Shailaja Bajpai is Director (Academics) at Express Institute of Media Studies (EXIMS). She has been writing about television since 1984. "Far too long," in her own words. But she has also watched it change, grow, grow and grow into what is today... the elephant in the room and any conversation on any subject. In her case, it would be true to say that you have to pay her to watch television! She also supervises the EXIMS, the Express Group's post-graduate journalism programme.
If TV polls are correct on public appreciation of the PM’s performance, then why is the BJP preaching to the converted?
Since last year, even when the PM travels, he is just a remote control button away.
Rahul is live on television and clearly enjoying himself, so what if he sounds a little repetitive.
TV news kept its promise to give viewers carpet coverage of the verdict, relegating all else.
The news channels’ efforts to convey the depth of human suffering in Nepal were buried by one-upmanship.
News TV is relishing Rahul Gandhi’s return and his face-off with the government in Parliament.
Otherwise, TV news is insular, uninterested in the world.
Arvind Kejriwal looked sunny. And Partition is revisited from across the border.
We watched the party implode. It wasn’t a pretty sight.
World Cup has taken over TV — if we’re not watching it, news channels are talking about it.
What is it that we gain from listening to the likes of Abhishek Manu Singhvi (Congress) and Sambit Patra (BJP) discussing Sonia Gandhi’s birthmark?
To be a card player you need to be more than a sportsperson. You need to be a sport.
In television entertainment, it is goodbye Viranis, hello Shuklas and Mathurs.
Anna Hazare and Arvind Kejriwal rolled back the years with a return to protests, and TVs.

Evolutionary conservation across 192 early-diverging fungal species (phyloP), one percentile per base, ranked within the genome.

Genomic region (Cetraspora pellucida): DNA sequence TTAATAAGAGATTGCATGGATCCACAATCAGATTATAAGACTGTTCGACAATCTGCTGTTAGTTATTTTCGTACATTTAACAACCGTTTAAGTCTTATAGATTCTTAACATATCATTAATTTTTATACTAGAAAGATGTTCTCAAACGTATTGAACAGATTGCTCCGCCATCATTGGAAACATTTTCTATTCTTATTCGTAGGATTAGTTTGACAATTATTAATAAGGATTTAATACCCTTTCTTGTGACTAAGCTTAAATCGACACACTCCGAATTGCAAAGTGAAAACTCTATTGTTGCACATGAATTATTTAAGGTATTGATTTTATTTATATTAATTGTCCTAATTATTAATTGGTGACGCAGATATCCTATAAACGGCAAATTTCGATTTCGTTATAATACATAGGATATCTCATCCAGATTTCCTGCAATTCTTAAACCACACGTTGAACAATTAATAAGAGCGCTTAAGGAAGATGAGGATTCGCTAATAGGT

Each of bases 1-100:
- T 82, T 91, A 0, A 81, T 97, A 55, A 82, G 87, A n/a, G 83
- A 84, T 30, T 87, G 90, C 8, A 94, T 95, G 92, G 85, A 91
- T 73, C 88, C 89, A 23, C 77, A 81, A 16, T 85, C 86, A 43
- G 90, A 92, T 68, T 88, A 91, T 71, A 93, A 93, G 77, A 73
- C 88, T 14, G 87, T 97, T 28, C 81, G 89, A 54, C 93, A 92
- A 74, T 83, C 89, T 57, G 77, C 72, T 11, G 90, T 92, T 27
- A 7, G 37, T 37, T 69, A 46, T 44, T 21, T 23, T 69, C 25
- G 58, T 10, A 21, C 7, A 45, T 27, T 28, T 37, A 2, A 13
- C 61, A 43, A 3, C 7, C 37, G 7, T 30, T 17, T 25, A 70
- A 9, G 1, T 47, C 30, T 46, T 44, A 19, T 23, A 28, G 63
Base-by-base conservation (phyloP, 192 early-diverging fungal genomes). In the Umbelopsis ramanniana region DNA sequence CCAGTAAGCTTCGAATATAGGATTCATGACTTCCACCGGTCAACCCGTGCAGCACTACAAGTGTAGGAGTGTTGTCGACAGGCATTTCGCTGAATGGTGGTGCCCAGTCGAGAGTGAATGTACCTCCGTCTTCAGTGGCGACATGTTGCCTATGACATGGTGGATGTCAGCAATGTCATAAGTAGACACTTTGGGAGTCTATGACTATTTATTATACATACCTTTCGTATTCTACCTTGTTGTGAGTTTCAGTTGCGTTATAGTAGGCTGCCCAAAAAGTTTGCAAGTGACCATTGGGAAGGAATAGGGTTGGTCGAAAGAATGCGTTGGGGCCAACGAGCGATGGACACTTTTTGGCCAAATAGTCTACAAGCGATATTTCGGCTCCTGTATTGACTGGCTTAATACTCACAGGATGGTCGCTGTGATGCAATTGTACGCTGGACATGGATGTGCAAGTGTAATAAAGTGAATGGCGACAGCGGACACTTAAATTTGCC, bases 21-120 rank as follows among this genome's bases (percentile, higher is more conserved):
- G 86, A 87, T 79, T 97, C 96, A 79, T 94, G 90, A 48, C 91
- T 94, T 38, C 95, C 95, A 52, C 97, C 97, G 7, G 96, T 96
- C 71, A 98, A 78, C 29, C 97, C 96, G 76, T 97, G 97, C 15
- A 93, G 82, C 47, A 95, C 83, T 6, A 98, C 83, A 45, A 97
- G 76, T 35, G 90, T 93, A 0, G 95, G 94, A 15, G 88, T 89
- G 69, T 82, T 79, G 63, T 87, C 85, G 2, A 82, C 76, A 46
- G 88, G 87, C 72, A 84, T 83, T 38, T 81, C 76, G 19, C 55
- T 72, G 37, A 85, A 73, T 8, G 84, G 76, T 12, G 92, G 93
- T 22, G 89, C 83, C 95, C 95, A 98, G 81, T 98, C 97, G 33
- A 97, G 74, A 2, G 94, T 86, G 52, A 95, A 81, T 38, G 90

From coast to coast, that’s what India appears to have been doing of late.
When people speak... parties and news anchors are forced to eat their own words.
A coy Kiran Bedi makes Arvind Kejriwal sound almost statesmanlike.
It was non-stop. And everyone watched radio.
Bedi and Kejriwal have still to come face to face, but it’s a face-off
Once the date for the Delhi polls was announced, TV played number cruncher.
In 2014, television was dominated by one person. Will 2015 be different?
The Bharat Ratna announcement sent news channels on a nostalgia trip
Sangh Parivar stirs up controversy, and free-for-alls on TV.
The Rohtak sisters’ videos provoked much anger — and some questions.
His hectic schedule makes it difficult for us to keep up with him — or anyone else
Noise of the ashram standoff drowned out other news makers, including the prime minister.
News channels get dizzy as PM travels.
Weighing 5.5 kg, 16-month-old Aliya died following ‘complete neglect’, no vaccination
Robert Vadra’s turn as himself was exceptional.
And Modi looks different each time we see him.
Partly due to election fatigue, TV news’ coverage of the assembly election results was less than riveting.
TV channels competed to provide edgy coverage of Cyclone Hudhud.
From Bhiwani to Bhiwandi, TV channels are riding pillion with political leaders.
That’s how TV news covered the prime minister’s US visit.
Modi goes to the US. ‘Bigg Boss’ contestants board a flight to nowhere.
Congress leader Sachin Pilot was looking positively happy after his party cornered three seats in Rajasthan.